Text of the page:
Author H.A. Levin tells history through equine connections |

Author H.A. Levin tells history through equine connections

Stories from the horse's mouth

If you go

What: Book signing with H.A. Levin, author of "A History of Horses Told By Horses"

When: 7 p.m. Friday (presentation about the book); 1 p.m. Saturday (book signing and Q&A)

Where: Epilogue Book Co. (Friday); Off the Beaten Path Bookstore (Saturday)

Cost: Free

Call: Epilogue at 879-2665 or Off the Beaten Path at 879-6830

— The book opens like this:

H.A. Levin is in a pasture near Steamboat Lake. A female horse approaches him, circling Levin in a way that makes him think the mare has a message. In the book, that message is that horses have thoughts, and that freedom and hope for the future are often on their minds.

His new book, “A History of Horses Told By Horses,” includes Levin’s conversations with equine communicators from across the United States, England, France, Austria and Australia.

“I’ve been around the world with hundred of horses, and I’ve bought a ton of carrots to trade for their tales,” Levin said. A Steamboat Springs resident since 1977, Levin has spent seven years volunteering at the Humble Ranch Education & Therapy Center, and in recent years, he has spent much of his time learning to communicate with animals.

“I spend a lot of time in nature with animals, just trying to develop my ability,” Levin said. “And it’s not exclusive to me – anybody can communicate with animals, you just have to be in the moment.”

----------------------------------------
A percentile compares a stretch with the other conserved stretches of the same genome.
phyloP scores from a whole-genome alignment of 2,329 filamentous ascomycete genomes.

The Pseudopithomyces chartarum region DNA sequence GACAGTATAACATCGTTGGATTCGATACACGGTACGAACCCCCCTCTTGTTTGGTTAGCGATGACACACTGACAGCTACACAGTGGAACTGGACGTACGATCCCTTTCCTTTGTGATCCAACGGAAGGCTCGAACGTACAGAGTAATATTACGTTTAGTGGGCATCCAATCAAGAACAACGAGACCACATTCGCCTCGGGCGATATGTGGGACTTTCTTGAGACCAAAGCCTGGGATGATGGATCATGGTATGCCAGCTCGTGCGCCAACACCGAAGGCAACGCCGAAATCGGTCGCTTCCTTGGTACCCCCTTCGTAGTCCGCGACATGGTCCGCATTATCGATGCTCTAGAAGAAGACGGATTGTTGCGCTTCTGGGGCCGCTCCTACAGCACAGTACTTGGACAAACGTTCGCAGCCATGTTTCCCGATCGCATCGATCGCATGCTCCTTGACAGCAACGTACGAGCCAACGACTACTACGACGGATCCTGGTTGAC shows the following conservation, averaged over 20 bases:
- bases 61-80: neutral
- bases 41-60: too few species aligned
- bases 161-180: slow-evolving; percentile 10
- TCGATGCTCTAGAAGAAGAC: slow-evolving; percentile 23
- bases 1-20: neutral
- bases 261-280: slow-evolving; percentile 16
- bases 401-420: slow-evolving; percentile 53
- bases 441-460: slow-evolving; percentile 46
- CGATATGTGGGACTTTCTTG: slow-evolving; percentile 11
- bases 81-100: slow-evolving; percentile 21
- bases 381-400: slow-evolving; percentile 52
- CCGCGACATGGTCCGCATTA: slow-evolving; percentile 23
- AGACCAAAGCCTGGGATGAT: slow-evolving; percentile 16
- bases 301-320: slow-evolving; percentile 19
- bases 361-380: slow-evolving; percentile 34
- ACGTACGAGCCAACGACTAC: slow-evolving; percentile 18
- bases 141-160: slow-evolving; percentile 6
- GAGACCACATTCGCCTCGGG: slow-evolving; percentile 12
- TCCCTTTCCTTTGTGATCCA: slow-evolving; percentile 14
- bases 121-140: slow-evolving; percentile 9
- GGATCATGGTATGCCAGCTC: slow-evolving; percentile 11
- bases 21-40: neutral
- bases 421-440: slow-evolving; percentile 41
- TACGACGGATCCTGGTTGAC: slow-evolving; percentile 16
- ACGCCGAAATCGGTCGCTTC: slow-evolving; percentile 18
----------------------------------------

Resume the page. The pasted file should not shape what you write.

During his time with horses from all walks of life, Levin decided the species is inherently bothered by human violence, and the animals hope to empower people – especially women – to work for peace and love, he said.

“They all have their take on humanity and how they can help us heal,” Levin said.

“A History of Horses Told By Horses” is the first in a series of books Levin plans to write about animal communication, he said. Elephants are next on the list, followed by transcribed tales from dolphins, whales, cats and dogs.

Levin didn’t set out to talk to the animals, but he thinks the practice can help people help themselves.

“It wasn’t my idea,” he said about that first conversation with a horse in North Routt. “The horses had been approaching me for 20 years before I was open enough in my heart to hear their voices.”

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